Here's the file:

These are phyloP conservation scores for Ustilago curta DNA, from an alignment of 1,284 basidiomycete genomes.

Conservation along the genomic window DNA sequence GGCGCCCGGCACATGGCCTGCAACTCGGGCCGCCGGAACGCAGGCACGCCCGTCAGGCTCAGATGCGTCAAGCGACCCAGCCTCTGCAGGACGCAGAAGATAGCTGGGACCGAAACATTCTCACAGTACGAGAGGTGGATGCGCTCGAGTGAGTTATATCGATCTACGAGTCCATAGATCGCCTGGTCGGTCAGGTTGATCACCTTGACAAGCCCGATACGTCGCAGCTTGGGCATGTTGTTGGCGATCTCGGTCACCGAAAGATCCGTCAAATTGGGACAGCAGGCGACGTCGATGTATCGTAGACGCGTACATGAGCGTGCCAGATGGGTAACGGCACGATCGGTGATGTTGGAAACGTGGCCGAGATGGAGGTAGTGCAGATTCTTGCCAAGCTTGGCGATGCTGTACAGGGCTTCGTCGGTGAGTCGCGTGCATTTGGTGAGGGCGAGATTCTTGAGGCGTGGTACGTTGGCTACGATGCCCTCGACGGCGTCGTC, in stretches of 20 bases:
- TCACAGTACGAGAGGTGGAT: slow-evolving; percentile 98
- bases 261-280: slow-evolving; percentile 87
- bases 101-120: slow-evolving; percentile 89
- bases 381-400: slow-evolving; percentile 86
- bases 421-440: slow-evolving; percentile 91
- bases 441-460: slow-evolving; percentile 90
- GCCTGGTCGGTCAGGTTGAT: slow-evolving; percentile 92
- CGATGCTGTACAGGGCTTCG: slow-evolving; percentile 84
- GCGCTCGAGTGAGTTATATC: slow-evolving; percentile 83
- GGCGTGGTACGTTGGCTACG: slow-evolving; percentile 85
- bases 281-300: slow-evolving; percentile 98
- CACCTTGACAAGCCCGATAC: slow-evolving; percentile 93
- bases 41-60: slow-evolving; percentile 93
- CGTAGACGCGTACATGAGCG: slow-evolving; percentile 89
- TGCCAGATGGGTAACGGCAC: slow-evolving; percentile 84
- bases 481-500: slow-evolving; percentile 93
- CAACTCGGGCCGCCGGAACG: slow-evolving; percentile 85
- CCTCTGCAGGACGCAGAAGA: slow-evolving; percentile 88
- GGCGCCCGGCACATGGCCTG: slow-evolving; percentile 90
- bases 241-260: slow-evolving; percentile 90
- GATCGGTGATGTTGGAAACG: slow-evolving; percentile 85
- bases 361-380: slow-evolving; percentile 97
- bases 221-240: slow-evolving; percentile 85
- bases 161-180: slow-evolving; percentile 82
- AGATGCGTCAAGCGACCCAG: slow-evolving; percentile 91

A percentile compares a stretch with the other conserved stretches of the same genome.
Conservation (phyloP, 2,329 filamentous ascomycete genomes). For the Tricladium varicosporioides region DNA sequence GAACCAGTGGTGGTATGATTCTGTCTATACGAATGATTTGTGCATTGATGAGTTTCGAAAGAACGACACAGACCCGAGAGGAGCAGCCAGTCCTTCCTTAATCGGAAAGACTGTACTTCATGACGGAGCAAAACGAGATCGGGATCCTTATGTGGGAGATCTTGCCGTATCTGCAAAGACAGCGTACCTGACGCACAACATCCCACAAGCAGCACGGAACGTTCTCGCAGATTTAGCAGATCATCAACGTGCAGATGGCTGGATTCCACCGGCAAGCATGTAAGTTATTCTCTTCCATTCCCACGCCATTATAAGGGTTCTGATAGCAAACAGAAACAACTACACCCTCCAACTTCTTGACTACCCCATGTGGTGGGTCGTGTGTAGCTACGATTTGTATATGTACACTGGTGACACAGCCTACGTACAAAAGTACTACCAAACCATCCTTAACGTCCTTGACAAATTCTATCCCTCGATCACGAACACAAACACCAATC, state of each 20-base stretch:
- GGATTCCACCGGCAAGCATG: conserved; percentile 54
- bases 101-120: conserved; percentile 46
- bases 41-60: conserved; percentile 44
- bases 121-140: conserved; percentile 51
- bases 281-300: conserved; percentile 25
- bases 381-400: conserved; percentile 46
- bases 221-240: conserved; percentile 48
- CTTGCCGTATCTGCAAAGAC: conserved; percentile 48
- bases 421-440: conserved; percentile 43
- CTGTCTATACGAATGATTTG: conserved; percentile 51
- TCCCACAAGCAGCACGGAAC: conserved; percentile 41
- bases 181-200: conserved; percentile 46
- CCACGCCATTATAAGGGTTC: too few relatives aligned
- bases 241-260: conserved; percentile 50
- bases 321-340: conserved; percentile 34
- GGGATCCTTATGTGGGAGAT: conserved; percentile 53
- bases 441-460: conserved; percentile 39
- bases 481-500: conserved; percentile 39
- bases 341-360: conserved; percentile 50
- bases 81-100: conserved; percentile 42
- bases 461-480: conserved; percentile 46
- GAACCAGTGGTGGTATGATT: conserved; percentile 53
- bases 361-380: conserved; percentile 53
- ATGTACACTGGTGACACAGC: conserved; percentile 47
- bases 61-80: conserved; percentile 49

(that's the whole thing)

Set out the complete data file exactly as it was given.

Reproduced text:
These are phyloP conservation scores for Ustilago curta DNA, from an alignment of 1,284 basidiomycete genomes.

Conservation along the genomic window DNA sequence GGCGCCCGGCACATGGCCTGCAACTCGGGCCGCCGGAACGCAGGCACGCCCGTCAGGCTCAGATGCGTCAAGCGACCCAGCCTCTGCAGGACGCAGAAGATAGCTGGGACCGAAACATTCTCACAGTACGAGAGGTGGATGCGCTCGAGTGAGTTATATCGATCTACGAGTCCATAGATCGCCTGGTCGGTCAGGTTGATCACCTTGACAAGCCCGATACGTCGCAGCTTGGGCATGTTGTTGGCGATCTCGGTCACCGAAAGATCCGTCAAATTGGGACAGCAGGCGACGTCGATGTATCGTAGACGCGTACATGAGCGTGCCAGATGGGTAACGGCACGATCGGTGATGTTGGAAACGTGGCCGAGATGGAGGTAGTGCAGATTCTTGCCAAGCTTGGCGATGCTGTACAGGGCTTCGTCGGTGAGTCGCGTGCATTTGGTGAGGGCGAGATTCTTGAGGCGTGGTACGTTGGCTACGATGCCCTCGACGGCGTCGTC, in stretches of 20 bases:
- TCACAGTACGAGAGGTGGAT: slow-evolving; percentile 98
- bases 261-280: slow-evolving; percentile 87
- bases 101-120: slow-evolving; percentile 89
- bases 381-400: slow-evolving; percentile 86
- bases 421-440: slow-evolving; percentile 91
- bases 441-460: slow-evolving; percentile 90
- GCCTGGTCGGTCAGGTTGAT: slow-evolving; percentile 92
- CGATGCTGTACAGGGCTTCG: slow-evolving; percentile 84
- GCGCTCGAGTGAGTTATATC: slow-evolving; percentile 83
- GGCGTGGTACGTTGGCTACG: slow-evolving; percentile 85
- bases 281-300: slow-evolving; percentile 98
- CACCTTGACAAGCCCGATAC: slow-evolving; percentile 93
- bases 41-60: slow-evolving; percentile 93
- CGTAGACGCGTACATGAGCG: slow-evolving; percentile 89
- TGCCAGATGGGTAACGGCAC: slow-evolving; percentile 84
- bases 481-500: slow-evolving; percentile 93
- CAACTCGGGCCGCCGGAACG: slow-evolving; percentile 85
- CCTCTGCAGGACGCAGAAGA: slow-evolving; percentile 88
- GGCGCCCGGCACATGGCCTG: slow-evolving; percentile 90
- bases 241-260: slow-evolving; percentile 90
- GATCGGTGATGTTGGAAACG: slow-evolving; percentile 85
- bases 361-380: slow-evolving; percentile 97
- bases 221-240: slow-evolving; percentile 85
- bases 161-180: slow-evolving; percentile 82
- AGATGCGTCAAGCGACCCAG: slow-evolving; percentile 91

A percentile compares a stretch with the other conserved stretches of the same genome.
Conservation (phyloP, 2,329 filamentous ascomycete genomes). For the Tricladium varicosporioides region DNA sequence GAACCAGTGGTGGTATGATTCTGTCTATACGAATGATTTGTGCATTGATGAGTTTCGAAAGAACGACACAGACCCGAGAGGAGCAGCCAGTCCTTCCTTAATCGGAAAGACTGTACTTCATGACGGAGCAAAACGAGATCGGGATCCTTATGTGGGAGATCTTGCCGTATCTGCAAAGACAGCGTACCTGACGCACAACATCCCACAAGCAGCACGGAACGTTCTCGCAGATTTAGCAGATCATCAACGTGCAGATGGCTGGATTCCACCGGCAAGCATGTAAGTTATTCTCTTCCATTCCCACGCCATTATAAGGGTTCTGATAGCAAACAGAAACAACTACACCCTCCAACTTCTTGACTACCCCATGTGGTGGGTCGTGTGTAGCTACGATTTGTATATGTACACTGGTGACACAGCCTACGTACAAAAGTACTACCAAACCATCCTTAACGTCCTTGACAAATTCTATCCCTCGATCACGAACACAAACACCAATC, state of each 20-base stretch:
- GGATTCCACCGGCAAGCATG: conserved; percentile 54
- bases 101-120: conserved; percentile 46
- bases 41-60: conserved; percentile 44
- bases 121-140: conserved; percentile 51
- bases 281-300: conserved; percentile 25
- bases 381-400: conserved; percentile 46
- bases 221-240: conserved; percentile 48
- CTTGCCGTATCTGCAAAGAC: conserved; percentile 48
- bases 421-440: conserved; percentile 43
- CTGTCTATACGAATGATTTG: conserved; percentile 51
- TCCCACAAGCAGCACGGAAC: conserved; percentile 41
- bases 181-200: conserved; percentile 46
- CCACGCCATTATAAGGGTTC: too few relatives aligned
- bases 241-260: conserved; percentile 50
- bases 321-340: conserved; percentile 34
- GGGATCCTTATGTGGGAGAT: conserved; percentile 53
- bases 441-460: conserved; percentile 39
- bases 481-500: conserved; percentile 39
- bases 341-360: conserved; percentile 50
- bases 81-100: conserved; percentile 42
- bases 461-480: conserved; percentile 46
- GAACCAGTGGTGGTATGATT: conserved; percentile 53
- bases 361-380: conserved; percentile 53
- ATGTACACTGGTGACACAGC: conserved; percentile 47
- bases 61-80: conserved; percentile 49